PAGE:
Septenary Time And The Origin Of The Sabbath -- By: John Q. Bittinger

Journal: Bibliotheca Sacra
Volume: BSAC 046:182 (Apr 1889)
Article: Septenary Time And The Origin Of The Sabbath
Author: John Q. Bittinger

Septenary Time And The Origin Of The Sabbath

Rev. John Q. Bittinger

Whilst the obligation of the Sabbath rests for its claim to acceptance upon reasons derived chiefly from the Bible, these may be supplemented by others which are drawn from the beneficent fruits of Sabbath observance. The correspondence between the promise of good as set forth in the Bible in connection with the Sabbath, and the realization of such good in human experience, is evidence that the Fourth Commandment has its foundation in the highest wisdom and benevolence. It also strengthens the belief in the day as co-eval with man and as a perpetual enjoinment on his regard.

The primeval origin of the Sabbath has been assaulted, and its institution placed at a period much later than the creation. Recent disclosures from researches in remote antiquity give new interest and force to this aspect of the subject, and it will be the aim of these pages to collate and examine the facts in regard to septenary time, and to point out their bearing, if any, upon the question of the origin of the Sabbath. There is no dispute as regards the wide prevalence of the seven-day week amongst nations. “Whatever controversies exist respecting the origin of the week, there can be none about the great antiquity of measuring time by a period of seven days… . Its antiquity is so great, its observance so wide-spread,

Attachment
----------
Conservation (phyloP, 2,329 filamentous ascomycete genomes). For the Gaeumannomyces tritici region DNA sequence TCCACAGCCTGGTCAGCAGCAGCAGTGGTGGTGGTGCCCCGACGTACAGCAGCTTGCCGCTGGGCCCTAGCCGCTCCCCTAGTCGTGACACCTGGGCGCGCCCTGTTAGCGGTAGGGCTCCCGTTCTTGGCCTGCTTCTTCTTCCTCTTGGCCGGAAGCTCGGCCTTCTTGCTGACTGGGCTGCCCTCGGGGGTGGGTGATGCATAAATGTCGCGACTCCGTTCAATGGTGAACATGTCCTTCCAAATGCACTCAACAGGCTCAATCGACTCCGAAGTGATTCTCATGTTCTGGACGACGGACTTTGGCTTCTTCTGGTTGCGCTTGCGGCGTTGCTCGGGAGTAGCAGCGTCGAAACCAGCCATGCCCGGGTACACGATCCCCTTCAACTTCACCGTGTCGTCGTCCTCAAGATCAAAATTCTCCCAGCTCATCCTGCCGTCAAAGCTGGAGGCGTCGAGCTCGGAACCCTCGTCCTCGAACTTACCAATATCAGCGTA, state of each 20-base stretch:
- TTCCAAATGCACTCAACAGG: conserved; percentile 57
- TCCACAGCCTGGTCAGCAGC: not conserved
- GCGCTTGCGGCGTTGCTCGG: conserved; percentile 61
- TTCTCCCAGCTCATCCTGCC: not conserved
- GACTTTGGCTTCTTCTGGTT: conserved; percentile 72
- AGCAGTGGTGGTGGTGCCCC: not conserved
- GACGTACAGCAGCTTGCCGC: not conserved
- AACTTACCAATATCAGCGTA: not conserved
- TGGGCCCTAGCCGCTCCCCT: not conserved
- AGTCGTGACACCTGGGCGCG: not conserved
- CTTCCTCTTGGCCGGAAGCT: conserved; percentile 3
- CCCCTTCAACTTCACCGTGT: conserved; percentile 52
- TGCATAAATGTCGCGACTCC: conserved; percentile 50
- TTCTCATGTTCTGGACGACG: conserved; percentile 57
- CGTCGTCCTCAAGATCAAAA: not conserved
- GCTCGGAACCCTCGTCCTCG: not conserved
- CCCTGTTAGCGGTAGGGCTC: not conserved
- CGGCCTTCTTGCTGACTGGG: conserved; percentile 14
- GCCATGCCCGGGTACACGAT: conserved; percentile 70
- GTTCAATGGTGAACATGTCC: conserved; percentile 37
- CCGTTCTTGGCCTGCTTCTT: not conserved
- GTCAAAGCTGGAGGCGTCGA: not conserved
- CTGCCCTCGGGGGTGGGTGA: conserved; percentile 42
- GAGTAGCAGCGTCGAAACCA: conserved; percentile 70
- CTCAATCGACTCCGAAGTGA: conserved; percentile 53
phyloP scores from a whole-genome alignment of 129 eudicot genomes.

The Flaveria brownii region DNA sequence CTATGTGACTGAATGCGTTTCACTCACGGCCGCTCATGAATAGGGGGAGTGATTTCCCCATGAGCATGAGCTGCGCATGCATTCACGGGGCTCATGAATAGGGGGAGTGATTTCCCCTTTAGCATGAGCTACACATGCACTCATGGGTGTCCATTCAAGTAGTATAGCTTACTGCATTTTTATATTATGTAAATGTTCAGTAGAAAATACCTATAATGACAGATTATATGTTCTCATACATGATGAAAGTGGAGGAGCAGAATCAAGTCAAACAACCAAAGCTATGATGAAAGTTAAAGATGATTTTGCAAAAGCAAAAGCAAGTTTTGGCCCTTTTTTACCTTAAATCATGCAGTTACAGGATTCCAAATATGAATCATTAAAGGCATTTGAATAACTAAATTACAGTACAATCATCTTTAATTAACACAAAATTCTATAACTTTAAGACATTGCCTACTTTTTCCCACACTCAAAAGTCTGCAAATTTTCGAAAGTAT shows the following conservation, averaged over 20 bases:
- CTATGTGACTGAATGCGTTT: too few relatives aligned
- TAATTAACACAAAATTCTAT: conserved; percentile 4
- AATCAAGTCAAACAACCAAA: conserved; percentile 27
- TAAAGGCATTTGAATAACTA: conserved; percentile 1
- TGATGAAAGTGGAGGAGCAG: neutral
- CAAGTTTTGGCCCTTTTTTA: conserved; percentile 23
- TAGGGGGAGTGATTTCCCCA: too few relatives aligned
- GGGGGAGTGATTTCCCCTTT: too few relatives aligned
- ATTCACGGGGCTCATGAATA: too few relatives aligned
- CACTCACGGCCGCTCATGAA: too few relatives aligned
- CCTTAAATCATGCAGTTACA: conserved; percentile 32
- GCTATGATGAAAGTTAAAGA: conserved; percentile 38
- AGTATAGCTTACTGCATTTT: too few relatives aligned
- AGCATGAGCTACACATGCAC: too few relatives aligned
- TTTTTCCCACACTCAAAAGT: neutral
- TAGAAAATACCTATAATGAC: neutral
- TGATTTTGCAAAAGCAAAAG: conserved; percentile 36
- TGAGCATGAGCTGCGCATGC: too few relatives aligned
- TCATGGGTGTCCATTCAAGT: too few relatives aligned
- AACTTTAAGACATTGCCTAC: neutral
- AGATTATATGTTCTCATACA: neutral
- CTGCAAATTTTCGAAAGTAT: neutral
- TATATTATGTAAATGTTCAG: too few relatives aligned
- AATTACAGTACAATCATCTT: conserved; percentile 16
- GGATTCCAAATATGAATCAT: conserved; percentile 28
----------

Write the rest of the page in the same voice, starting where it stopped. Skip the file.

that it has been very generally thrown back as far as the creation of man.”1

It can hardly be accidental that nations of widely separate existence, both in time and territory, should have fallen upon this division of time. The fact calls for the reason of it. Either the custom had its origin in some circumstance or event which acted independently upon different nations; or, having been adopted by some nation from a circumstance or event peculiar to itself, it was thence transmitted to surrounding peoples by international intercourse; or, the fact is suggestive of some common source, dating back of any special ethnic circumstance or natural phenomena, from which the custom sprang.

The question, then, presents itself, Is there any relationship between the week of nations and the primitive institution of the Sabbath? It is admitted,2 that if upon trustworthy investigation it should be found that the observance of one day in seven is universal amongst nations which could not have derived their knowledge of the day from the Bible, such a fact would in the highest degree be indicative of some marked primitive event in which the custom must have originated.

This claim is...

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